PULLMAN, Wash.–Washington State University’s Board of Regents today approved a resolution urging the state Legislature to pass and the Governor to sign enabling legislation to establish a Higher Education Endowment this year.
The resolution stated the endowment would greatly assist public higher education institutions in recruiting and retaining the best faculty and students; increase student scholarships, graduate fellowships and distinguished professorships; provide new ways to recognize quality teaching and public service; and secure the most advanced equipment, library resources and technological innovations.
Legislative creation of the endowment would create a vehicle to provide matching funds for existing contributions and encourage further private donations to higher education to support quality enhancements such as distinguished professorships and graduate fellowships.
Regents voted to approve a $2 million loan from university resources to begin design of a $40 million student recreation center. The project, expected to be completed in three years, will be paid for by a $200 annual student fee assessment approved by the students.
In other action items, the board approved the 1998 summer session tuition schedule. Resident undergraduates will pay $165 a credit hour and graduate students $212, approximately a 5 percent increase. Non-resident students will pay $175 a credit hour for undergraduate courses and $222 for graduate credits, an increase of 4.7-4.8 percent. Service and activity fees for next summer were approved at $13.85 a credit hour. WSU’s summer session is self-sustaining, operating without state appropriations.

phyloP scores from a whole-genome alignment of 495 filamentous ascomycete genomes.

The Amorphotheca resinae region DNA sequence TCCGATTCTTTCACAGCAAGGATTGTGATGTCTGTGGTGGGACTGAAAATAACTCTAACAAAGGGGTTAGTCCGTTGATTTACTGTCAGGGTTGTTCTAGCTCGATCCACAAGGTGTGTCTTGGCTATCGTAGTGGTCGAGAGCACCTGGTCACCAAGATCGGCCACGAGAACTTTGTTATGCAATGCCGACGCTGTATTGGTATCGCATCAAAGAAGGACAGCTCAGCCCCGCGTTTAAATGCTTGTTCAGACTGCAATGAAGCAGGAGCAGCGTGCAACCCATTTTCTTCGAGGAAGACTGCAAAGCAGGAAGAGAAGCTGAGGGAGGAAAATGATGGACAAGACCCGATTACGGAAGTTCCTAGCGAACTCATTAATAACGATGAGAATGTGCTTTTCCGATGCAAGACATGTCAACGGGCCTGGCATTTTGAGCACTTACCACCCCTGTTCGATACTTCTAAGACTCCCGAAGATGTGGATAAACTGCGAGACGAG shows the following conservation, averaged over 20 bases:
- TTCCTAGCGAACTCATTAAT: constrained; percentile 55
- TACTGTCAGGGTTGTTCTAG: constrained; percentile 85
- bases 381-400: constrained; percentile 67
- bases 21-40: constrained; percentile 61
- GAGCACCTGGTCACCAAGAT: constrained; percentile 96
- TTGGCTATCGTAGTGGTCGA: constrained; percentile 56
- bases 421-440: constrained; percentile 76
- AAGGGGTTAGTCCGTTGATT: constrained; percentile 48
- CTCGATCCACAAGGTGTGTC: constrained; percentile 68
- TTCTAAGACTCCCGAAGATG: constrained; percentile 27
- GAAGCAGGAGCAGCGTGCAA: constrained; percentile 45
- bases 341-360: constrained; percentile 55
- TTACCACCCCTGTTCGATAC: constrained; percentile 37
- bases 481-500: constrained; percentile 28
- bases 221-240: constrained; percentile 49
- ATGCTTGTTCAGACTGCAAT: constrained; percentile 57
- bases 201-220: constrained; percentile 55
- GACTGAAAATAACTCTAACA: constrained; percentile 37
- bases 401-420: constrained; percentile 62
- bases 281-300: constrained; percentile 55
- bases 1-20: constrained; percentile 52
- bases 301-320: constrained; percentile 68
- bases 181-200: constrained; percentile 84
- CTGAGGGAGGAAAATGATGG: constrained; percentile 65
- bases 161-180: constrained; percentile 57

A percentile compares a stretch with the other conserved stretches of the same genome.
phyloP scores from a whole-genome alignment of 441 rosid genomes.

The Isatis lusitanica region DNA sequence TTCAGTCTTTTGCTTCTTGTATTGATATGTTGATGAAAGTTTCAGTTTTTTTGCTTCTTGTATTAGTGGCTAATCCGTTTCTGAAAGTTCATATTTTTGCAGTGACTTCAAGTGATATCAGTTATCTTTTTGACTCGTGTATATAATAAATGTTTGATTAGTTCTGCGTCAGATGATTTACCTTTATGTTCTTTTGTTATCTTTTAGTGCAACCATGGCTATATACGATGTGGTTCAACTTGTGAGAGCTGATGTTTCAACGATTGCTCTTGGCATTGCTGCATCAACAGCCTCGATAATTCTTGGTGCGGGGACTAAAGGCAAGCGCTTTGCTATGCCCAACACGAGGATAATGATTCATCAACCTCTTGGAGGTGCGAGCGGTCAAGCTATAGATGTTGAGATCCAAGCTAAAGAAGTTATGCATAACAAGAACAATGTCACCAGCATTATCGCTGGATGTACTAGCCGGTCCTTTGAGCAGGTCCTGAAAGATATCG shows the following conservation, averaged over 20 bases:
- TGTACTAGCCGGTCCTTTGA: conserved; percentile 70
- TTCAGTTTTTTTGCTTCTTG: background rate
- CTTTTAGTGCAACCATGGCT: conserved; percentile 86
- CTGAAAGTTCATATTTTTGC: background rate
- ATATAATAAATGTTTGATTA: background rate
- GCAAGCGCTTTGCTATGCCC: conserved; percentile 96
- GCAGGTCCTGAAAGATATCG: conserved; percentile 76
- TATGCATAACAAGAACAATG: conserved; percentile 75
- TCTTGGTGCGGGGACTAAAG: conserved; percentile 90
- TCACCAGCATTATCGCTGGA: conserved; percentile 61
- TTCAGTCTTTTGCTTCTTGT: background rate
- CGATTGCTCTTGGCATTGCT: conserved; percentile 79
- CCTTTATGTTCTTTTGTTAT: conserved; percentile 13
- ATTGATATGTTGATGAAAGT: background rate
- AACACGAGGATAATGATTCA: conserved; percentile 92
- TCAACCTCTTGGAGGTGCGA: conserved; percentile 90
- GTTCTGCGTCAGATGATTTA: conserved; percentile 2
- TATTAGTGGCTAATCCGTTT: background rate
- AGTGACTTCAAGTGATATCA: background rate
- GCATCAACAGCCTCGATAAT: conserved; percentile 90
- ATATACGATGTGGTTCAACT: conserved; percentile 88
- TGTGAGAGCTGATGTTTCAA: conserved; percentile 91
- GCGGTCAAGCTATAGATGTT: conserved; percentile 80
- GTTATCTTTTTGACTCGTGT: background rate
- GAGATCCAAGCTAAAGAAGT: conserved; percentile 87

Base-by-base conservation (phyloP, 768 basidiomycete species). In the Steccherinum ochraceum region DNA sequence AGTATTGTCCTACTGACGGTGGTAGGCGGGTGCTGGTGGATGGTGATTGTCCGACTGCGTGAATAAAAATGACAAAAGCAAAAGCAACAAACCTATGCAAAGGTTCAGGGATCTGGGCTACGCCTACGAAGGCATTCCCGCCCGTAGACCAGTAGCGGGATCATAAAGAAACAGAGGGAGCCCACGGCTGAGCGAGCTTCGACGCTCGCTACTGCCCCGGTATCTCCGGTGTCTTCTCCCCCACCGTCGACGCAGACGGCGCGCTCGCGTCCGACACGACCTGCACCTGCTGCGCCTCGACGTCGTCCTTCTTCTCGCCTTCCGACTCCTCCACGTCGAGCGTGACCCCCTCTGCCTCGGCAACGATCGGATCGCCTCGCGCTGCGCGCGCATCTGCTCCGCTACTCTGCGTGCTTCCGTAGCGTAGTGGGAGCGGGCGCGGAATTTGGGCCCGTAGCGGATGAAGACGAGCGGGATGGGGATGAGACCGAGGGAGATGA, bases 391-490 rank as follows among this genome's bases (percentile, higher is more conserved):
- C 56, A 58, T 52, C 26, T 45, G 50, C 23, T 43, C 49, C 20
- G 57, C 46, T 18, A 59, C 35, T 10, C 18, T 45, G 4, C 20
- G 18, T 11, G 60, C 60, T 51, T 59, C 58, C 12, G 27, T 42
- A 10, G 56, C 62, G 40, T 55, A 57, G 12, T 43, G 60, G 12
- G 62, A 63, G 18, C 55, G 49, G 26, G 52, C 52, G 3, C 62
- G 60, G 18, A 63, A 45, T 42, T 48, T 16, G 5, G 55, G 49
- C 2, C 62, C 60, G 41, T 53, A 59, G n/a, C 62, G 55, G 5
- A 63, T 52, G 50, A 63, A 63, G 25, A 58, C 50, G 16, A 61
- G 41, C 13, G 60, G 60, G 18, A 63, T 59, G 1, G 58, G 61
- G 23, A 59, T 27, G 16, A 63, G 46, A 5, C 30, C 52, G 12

Regents authorized the university to proceed with plans and to award a construction contract, if a satisfactory budget can be developed, for $8.29 million in infrastructure improvements of roads and utility systems.
Members also approved changes to WSU’s retirement plan rules and regulations, expanding the choice of private fund investment and allowing employees full benefit of tax deferred investment in accordance with existing tax law.
Robert Albrecht, board president, commented on the state Higher Education Coordinating Board’s current look into delivery of degree programs in Spokane.
Albrecht said regents were first approached on the subject in May when several members of the Board of Trustees of Eastern Washington University talked with several WSU regents about its willingness to be helpful in dealing with issues that EWU was facing.
In July, two WSU regents and two EWU trustees met with the governor about delivery of higher education programs in Spokane.
“WSU’s position is that we stand ready to do what is best for the state in the matter of higher education and recognize the need to bring a research university campus to Spokane,” Albrecht said.